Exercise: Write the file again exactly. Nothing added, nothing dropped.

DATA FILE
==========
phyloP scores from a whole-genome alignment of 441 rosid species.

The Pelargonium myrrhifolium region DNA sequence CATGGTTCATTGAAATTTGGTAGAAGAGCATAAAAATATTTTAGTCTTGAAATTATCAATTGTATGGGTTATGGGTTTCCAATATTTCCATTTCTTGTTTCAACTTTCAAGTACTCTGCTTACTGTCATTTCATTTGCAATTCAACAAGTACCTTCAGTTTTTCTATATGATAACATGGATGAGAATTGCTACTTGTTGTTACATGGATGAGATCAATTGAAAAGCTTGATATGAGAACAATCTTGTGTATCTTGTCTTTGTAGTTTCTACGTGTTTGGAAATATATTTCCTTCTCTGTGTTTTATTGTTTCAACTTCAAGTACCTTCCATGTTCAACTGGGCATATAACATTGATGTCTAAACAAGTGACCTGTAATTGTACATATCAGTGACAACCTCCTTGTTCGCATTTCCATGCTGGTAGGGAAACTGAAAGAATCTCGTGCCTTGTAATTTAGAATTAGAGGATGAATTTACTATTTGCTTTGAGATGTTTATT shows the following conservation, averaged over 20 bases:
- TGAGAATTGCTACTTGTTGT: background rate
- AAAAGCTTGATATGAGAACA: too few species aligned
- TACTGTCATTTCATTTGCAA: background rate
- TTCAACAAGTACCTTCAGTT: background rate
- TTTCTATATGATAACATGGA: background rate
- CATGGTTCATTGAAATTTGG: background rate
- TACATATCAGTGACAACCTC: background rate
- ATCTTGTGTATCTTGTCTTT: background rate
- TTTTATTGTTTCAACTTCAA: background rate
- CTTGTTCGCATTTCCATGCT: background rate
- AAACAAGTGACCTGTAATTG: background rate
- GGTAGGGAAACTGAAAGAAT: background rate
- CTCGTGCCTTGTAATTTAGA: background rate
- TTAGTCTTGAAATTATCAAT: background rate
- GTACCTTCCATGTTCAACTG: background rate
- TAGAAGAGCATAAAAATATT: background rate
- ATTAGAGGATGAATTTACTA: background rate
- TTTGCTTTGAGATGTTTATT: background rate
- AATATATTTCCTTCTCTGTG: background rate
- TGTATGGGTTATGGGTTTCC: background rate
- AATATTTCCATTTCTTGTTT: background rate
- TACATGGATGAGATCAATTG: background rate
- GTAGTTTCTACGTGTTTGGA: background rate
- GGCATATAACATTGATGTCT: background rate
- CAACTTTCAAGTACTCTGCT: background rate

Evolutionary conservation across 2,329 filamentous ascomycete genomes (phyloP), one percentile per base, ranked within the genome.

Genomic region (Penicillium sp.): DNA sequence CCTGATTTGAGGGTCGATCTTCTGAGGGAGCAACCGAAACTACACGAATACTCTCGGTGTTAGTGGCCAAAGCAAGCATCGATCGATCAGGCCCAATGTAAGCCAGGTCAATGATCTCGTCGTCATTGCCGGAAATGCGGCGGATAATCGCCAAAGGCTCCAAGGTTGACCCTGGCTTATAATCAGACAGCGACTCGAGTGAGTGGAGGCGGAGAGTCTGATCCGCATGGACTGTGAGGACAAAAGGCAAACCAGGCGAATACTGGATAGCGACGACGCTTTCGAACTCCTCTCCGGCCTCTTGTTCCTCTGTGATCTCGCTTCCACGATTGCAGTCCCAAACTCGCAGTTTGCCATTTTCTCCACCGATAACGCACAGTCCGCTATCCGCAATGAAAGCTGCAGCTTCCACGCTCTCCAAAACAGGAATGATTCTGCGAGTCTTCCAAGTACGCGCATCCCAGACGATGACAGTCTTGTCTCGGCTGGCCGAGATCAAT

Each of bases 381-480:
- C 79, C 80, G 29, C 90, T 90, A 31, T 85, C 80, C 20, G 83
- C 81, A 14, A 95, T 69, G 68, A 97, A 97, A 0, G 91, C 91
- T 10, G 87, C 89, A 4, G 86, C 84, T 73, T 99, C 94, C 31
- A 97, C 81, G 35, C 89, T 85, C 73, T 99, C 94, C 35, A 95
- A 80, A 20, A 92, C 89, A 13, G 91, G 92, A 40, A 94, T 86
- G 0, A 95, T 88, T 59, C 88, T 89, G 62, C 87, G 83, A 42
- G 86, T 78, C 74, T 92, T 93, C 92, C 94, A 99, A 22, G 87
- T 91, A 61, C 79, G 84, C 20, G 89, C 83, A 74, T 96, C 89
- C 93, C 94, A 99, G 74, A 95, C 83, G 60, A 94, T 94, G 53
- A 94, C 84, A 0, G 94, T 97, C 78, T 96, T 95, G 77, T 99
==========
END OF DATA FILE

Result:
phyloP scores from a whole-genome alignment of 441 rosid species.

The Pelargonium myrrhifolium region DNA sequence CATGGTTCATTGAAATTTGGTAGAAGAGCATAAAAATATTTTAGTCTTGAAATTATCAATTGTATGGGTTATGGGTTTCCAATATTTCCATTTCTTGTTTCAACTTTCAAGTACTCTGCTTACTGTCATTTCATTTGCAATTCAACAAGTACCTTCAGTTTTTCTATATGATAACATGGATGAGAATTGCTACTTGTTGTTACATGGATGAGATCAATTGAAAAGCTTGATATGAGAACAATCTTGTGTATCTTGTCTTTGTAGTTTCTACGTGTTTGGAAATATATTTCCTTCTCTGTGTTTTATTGTTTCAACTTCAAGTACCTTCCATGTTCAACTGGGCATATAACATTGATGTCTAAACAAGTGACCTGTAATTGTACATATCAGTGACAACCTCCTTGTTCGCATTTCCATGCTGGTAGGGAAACTGAAAGAATCTCGTGCCTTGTAATTTAGAATTAGAGGATGAATTTACTATTTGCTTTGAGATGTTTATT shows the following conservation, averaged over 20 bases:
- TGAGAATTGCTACTTGTTGT: background rate
- AAAAGCTTGATATGAGAACA: too few species aligned
- TACTGTCATTTCATTTGCAA: background rate
- TTCAACAAGTACCTTCAGTT: background rate
- TTTCTATATGATAACATGGA: background rate
- CATGGTTCATTGAAATTTGG: background rate
- TACATATCAGTGACAACCTC: background rate
- ATCTTGTGTATCTTGTCTTT: background rate
- TTTTATTGTTTCAACTTCAA: background rate
- CTTGTTCGCATTTCCATGCT: background rate
- AAACAAGTGACCTGTAATTG: background rate
- GGTAGGGAAACTGAAAGAAT: background rate
- CTCGTGCCTTGTAATTTAGA: background rate
- TTAGTCTTGAAATTATCAAT: background rate
- GTACCTTCCATGTTCAACTG: background rate
- TAGAAGAGCATAAAAATATT: background rate
- ATTAGAGGATGAATTTACTA: background rate
- TTTGCTTTGAGATGTTTATT: background rate
- AATATATTTCCTTCTCTGTG: background rate
- TGTATGGGTTATGGGTTTCC: background rate
- AATATTTCCATTTCTTGTTT: background rate
- TACATGGATGAGATCAATTG: background rate
- GTAGTTTCTACGTGTTTGGA: background rate
- GGCATATAACATTGATGTCT: background rate
- CAACTTTCAAGTACTCTGCT: background rate

Evolutionary conservation across 2,329 filamentous ascomycete genomes (phyloP), one percentile per base, ranked within the genome.

Genomic region (Penicillium sp.): DNA sequence CCTGATTTGAGGGTCGATCTTCTGAGGGAGCAACCGAAACTACACGAATACTCTCGGTGTTAGTGGCCAAAGCAAGCATCGATCGATCAGGCCCAATGTAAGCCAGGTCAATGATCTCGTCGTCATTGCCGGAAATGCGGCGGATAATCGCCAAAGGCTCCAAGGTTGACCCTGGCTTATAATCAGACAGCGACTCGAGTGAGTGGAGGCGGAGAGTCTGATCCGCATGGACTGTGAGGACAAAAGGCAAACCAGGCGAATACTGGATAGCGACGACGCTTTCGAACTCCTCTCCGGCCTCTTGTTCCTCTGTGATCTCGCTTCCACGATTGCAGTCCCAAACTCGCAGTTTGCCATTTTCTCCACCGATAACGCACAGTCCGCTATCCGCAATGAAAGCTGCAGCTTCCACGCTCTCCAAAACAGGAATGATTCTGCGAGTCTTCCAAGTACGCGCATCCCAGACGATGACAGTCTTGTCTCGGCTGGCCGAGATCAAT

Each of bases 381-480:
- C 79, C 80, G 29, C 90, T 90, A 31, T 85, C 80, C 20, G 83
- C 81, A 14, A 95, T 69, G 68, A 97, A 97, A 0, G 91, C 91
- T 10, G 87, C 89, A 4, G 86, C 84, T 73, T 99, C 94, C 31
- A 97, C 81, G 35, C 89, T 85, C 73, T 99, C 94, C 35, A 95
- A 80, A 20, A 92, C 89, A 13, G 91, G 92, A 40, A 94, T 86
- G 0, A 95, T 88, T 59, C 88, T 89, G 62, C 87, G 83, A 42
- G 86, T 78, C 74, T 92, T 93, C 92, C 94, A 99, A 22, G 87
- T 91, A 61, C 79, G 84, C 20, G 89, C 83, A 74, T 96, C 89
- C 93, C 94, A 99, G 74, A 95, C 83, G 60, A 94, T 94, G 53
- A 94, C 84, A 0, G 94, T 97, C 78, T 96, T 95, G 77, T 99